BAN's World GazetteerU.K.
A cocktail of aircraft firsts, spirited seminar discussions and animated conversation were enhanced by spectacular weather at the tenth BGAD Cambridge event that took place on September 23rd.
Group commercial director of Klyne Aviation and SaxonAir Chris Mace, whose company is a regular BGAD exhibitor, was very positive: “This was the best BGAD show to date; it was great being part of a seminar panel and showcasing the Nextant 400 for the first time in the UK.”
Three aircraft firsts
BGAD's static display has consistently showcased the latest aircraft and this year was no exception, with three models enjoying their UK trade show debut: Textron Aviation's Citation M2, the TBM 900 and Nextant's 400XTi – for which SaxonAir has recently become the sales agent in the UK, Ireland, Channel Islands and Isle of Man.
These new entrants complemented an excellent line up that included a varied range of King Airs to celebrate that aircraft's 50th anniversary plus another BGAD regular, EC155 G-NIVA, now offered by ExecuJet which also showed off a Falcon 900 from its charter fleet.
Seminars move to discussion format
Free to attend seminars have always been a BGAD feature, but this year the format was changed to a moderated discussion where the audience was actively encouraged to take part. This resulted in two packed sessions tackling turboprops vs light jets and the business of fuel.
Richard Koe of WingX Advance chaired the first seminar which looked in detail at the renaissance that the venerable King Air (and other turboprops) is enjoying at the perceived expense of light jets. A balanced panel included prop and jet manufacturers and operators.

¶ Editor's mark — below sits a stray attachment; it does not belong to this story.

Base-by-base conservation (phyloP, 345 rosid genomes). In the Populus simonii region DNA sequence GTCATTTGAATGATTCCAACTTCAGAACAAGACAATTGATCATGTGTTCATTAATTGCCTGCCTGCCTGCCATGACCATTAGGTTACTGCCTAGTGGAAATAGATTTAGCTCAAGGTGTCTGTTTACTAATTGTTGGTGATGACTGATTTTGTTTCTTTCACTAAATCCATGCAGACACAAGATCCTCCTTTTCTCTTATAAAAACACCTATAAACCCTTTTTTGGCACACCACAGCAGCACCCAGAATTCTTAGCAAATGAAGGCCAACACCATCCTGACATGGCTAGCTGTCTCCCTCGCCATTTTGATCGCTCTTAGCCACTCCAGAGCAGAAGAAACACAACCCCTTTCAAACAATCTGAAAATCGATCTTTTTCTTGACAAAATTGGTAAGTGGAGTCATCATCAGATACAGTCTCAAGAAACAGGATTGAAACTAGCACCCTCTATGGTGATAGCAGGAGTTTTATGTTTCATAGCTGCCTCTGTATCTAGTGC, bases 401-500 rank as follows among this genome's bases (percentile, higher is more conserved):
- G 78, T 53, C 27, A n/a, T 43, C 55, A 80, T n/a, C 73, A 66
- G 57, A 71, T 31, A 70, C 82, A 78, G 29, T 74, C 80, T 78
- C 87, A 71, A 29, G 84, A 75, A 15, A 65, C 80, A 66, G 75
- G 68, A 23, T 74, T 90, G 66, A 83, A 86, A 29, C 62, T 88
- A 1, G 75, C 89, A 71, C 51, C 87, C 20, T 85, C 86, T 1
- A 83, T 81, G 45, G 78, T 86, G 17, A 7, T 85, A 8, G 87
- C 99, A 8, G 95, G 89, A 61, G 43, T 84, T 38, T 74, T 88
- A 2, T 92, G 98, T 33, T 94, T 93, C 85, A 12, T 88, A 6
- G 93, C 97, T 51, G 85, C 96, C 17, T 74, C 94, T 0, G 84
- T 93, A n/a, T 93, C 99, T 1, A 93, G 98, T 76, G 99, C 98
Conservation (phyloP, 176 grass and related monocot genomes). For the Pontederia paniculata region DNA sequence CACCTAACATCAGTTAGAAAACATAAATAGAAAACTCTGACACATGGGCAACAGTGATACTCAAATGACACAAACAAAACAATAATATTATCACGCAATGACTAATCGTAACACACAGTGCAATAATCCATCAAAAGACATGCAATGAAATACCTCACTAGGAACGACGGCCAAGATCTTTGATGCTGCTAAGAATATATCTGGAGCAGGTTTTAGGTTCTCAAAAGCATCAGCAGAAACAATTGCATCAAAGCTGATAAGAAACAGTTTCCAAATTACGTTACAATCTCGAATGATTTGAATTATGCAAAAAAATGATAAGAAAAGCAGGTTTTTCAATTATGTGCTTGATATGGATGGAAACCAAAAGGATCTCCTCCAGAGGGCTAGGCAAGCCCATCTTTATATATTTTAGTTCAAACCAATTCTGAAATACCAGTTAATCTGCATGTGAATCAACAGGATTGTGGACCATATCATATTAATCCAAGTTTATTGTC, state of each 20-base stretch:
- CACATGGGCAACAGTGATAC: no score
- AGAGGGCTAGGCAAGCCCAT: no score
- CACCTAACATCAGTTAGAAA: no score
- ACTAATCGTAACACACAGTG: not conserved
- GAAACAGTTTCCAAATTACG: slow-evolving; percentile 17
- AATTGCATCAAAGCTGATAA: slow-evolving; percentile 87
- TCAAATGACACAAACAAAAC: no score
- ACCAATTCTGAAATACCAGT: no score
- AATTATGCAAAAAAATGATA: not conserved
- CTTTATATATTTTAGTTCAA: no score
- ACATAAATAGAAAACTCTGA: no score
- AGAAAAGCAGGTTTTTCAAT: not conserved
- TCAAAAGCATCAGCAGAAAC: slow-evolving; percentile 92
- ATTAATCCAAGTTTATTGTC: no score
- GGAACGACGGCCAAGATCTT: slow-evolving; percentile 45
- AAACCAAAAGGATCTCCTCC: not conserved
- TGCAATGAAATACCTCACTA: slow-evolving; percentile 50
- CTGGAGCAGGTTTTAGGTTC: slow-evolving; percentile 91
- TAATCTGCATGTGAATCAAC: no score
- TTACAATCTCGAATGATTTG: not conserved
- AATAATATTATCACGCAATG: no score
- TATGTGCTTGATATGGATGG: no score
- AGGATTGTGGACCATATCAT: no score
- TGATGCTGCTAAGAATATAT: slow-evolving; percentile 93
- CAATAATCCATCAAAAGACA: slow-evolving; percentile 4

The second seminar highlighted fuel, a topic that is seldom discussed but which is central to the fortunes of operating any aircraft. Panellists from fuel manufacturers and suppliers were joined by airports, FBOs and operators to delve deeper into the subject, kept on topic by aviation industry stalwart David Curgenven of DCA International.
Productive and friendly atmosphere
One of the original aims of BGAD when the event first started in 2001 was to challenge the traditional three-day trade show format by creating an event that delivers all the benefits, but in a single day timespan, and one that is kept informal.
It was clear listening in on conversations going on through the day that this year's BGAD delivered fully in that respect. Long time BGAD exhibitor Angie Deady-Fiddler of Martyn Fiddler Associates commented: “We found it very informative and useful and we had a couple of very productive meetings that would have taken ages to set up if we had tried to do so anywhere else.” The King Air celebration also proved popular: Euravia Engineering and Supply's Steve Clarkson reported: “The focus on the King Air allowed me to meet six companies in the space of three hours.”
New venue alternates with Cambridge
Event organiser Mark Ranger was delighted to be able to announce a major initiative to further expand the show in future years. “BGAD has always been a joint venture between Cambridge Airport and EBAN magazine, and from 2015 we are delighted to welcome London Biggin Hill Airport to the team.
“Tuesday September 15th will see the first BGAD staged at London's Biggin Hill Airport before returning to Cambridge on Tuesday September 13th in 2016,” he says.